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Don’t trifle with me

 

Photo: Fresh pineapple

Photo: Fresh pineapple

I’ve had a longing for the past few weeks for a 1960’s sherry trifle. One made with supermarket dry trifle sponges soaked in sherry. Then partnered with fruit and packet jelly and topped with Bird’s custard, whipped cream and flaked almonds. Intuition warbled that fresh pineapple would be good so I bought one. At the jelly section of the supermarket, Intuition reminded me that we have raspberries in the freezer and gelatine in the larder. I ignored Intuition and reached for a pack of strawberry jelly cubes. Intuition also bucked and kicked when I tossed a light pack of trifle sponges in my trolley and I’m certain it didn’t approve of the Bird’s custard powder pack.

Last night I started my trifle so that it would be ready for the grand Boxing Day lunch. This is traditionally lunch on trays on our laps and racing on the telly. We always eat roast ham with a parsley sauce and very rarely any dessert. This year we would savour a retro trifle and have trifle pickings for the next few days.

“No wonder people buy these pre prepared ingredients,” I chortled to Danny as I soaked the sponge rectangles in sherry. “This is so easy. Add hot water to dissolve the jelly and then cold and chill.”

I chopped up the pineapple into chunks put them on top of the sponge oblongs poured on the jelly mixture and weighed the whole lot down with a plate. As the temperature in the kitchen was pretty frosty, I left the bowl to set on the table overnight.

This morning I got up early to make the custard. Shifting the bowl to read the custard recipe on the ‘Easy to open’ pack, the strawberry jelly slopped in the bowl. Perhaps it needed to be refrigerated to set?

I put the bowl in the fridge and decided to delay making the custard. After three hours it was still just a cheap strawberry drink with fresh pineapple and the sponge oblongs were beginning to break up. So I prepared three sheets of gelatine and stirred these carefully into the mix and popped it back in the fridge.

I also made the custard. Halving the suggested amount of sugar – don’t want it too sweet. Danny was still chirpy at this stage,
“We can make our own trifle and spoon custard and cream on the jelly.”

We were all too full to tackle the trifle after pigging out on the ham which was lucky as a covert trip to the fridge revealed that the jelly still hadn’t set.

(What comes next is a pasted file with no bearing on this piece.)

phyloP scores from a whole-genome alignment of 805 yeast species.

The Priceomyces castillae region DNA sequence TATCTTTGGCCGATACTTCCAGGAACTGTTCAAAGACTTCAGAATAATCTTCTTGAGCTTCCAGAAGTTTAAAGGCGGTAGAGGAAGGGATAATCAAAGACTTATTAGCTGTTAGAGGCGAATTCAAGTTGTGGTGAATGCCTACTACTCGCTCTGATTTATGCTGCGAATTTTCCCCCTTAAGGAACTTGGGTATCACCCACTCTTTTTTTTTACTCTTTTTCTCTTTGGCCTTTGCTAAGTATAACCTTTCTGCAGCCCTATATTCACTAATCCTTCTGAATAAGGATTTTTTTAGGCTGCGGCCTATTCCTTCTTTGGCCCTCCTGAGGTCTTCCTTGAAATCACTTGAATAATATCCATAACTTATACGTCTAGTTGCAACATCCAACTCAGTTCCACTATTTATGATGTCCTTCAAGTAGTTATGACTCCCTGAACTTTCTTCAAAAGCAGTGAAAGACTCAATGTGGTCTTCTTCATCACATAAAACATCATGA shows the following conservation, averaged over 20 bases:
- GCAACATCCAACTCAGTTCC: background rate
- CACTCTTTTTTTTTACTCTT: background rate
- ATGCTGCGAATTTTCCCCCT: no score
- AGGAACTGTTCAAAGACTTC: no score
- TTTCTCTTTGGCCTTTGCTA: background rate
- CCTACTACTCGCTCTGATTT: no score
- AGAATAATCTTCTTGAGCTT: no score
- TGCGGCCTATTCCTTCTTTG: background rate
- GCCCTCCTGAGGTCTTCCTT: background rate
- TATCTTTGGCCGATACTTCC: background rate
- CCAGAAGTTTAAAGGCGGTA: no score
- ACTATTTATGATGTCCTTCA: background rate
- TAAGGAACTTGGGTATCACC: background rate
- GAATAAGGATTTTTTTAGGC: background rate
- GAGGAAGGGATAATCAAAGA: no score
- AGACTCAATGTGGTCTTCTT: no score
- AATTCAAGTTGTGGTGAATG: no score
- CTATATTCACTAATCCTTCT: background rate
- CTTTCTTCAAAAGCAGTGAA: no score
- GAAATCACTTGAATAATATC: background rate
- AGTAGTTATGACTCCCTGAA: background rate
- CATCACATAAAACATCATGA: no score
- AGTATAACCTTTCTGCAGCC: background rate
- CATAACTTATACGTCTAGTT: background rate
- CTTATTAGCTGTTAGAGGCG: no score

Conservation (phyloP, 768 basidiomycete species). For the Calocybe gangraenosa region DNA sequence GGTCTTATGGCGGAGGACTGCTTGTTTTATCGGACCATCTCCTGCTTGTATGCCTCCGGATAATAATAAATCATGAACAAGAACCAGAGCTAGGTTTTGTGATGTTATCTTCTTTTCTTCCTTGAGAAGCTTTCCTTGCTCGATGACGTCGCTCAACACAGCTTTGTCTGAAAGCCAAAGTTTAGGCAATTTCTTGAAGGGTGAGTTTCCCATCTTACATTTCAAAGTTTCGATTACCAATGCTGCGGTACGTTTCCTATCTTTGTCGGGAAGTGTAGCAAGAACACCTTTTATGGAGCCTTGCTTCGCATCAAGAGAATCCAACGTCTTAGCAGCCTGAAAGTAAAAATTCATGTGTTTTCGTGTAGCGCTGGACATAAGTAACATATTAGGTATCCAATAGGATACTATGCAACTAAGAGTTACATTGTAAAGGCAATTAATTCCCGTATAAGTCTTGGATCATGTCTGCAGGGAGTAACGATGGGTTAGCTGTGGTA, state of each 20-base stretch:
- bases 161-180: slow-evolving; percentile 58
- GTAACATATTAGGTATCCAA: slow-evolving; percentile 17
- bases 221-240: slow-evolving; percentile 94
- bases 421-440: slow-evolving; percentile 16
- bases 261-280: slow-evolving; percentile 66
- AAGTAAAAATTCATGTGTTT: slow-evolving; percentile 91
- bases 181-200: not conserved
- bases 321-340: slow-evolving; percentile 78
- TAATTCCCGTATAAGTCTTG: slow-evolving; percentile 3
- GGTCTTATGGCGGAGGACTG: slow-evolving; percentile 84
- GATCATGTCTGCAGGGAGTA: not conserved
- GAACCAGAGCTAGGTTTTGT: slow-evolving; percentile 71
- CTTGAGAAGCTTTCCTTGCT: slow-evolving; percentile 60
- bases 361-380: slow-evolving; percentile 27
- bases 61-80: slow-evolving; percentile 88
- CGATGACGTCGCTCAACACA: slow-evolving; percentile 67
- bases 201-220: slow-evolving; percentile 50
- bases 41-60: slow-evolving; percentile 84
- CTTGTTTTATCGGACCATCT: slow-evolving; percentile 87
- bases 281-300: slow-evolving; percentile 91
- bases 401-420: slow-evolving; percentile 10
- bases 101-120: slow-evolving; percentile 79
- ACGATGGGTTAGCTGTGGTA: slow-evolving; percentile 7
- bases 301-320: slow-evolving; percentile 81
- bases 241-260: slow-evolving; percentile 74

After my mum left I repaired to bed for an elongated snooze. When I woke four hours later D had sampled the strawberry and pineapple soup.
“This is the first time that you have scored zero on the cooking front! Even the custard was runny and did you forget the sugar? – the whole thing was inedible. In the end the dogs finished it off.”

Apart from thinking that a retro trifle would be delicious where did I go wrong?


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26 Comments

  1. Fiona Nevile

    Hi Tamar

    Shame 🙂

    Hello Brian

    That’s interesting, thank you. Happy New Year to you too.

    Hello Lesley

    Great that you are enjoying the site. Happy New Year 🙂

  2. I too discovered this site whilst looking for a recipe for my hoard of Quince fruit….
    I absolutely adore The Cottage Smallholder!
    Thank you for keeping us both inspired and entertained.
    Have a lovely New Year everyone!

    Lesley

  3. The effect of pineapple on gelatin, or any protein, was shown, a few years ago, on the childrens Christmass lectures from the Royal Institution. They made the link to cooking a slce of gammon with a slice of pinapple on top to using pineapple to tenderise meat.

    Love your blog Happy and Healthy New Year

  4. Here I finally get a chance to be all know-it-all and tell you about the enzyme in the pineapple, but 22 other know-it-alls beat me to the punch!

  5. Fiona Nevile

    Hi Veronica

    I think that I prefer homemade custard in trifle too. But this is a retro trifle. Once I’ve cracked it I want to move onto trying all sorts of different trifles with and without jelly.

  6. So funny! I imagine nearly everyone reading this was silently screaming “It’s the pineapple! The pineapple!”

    Yes, there are definitely jelly and no-jelly schools of trifle-making. I’m no-jelly, but if you want a true retro trifle I agree it has to be jelly and trifle sponges. I’m also the sole member of the “no Bird’s custard” club, but that’s probably essential to a retro trifle too 🙂

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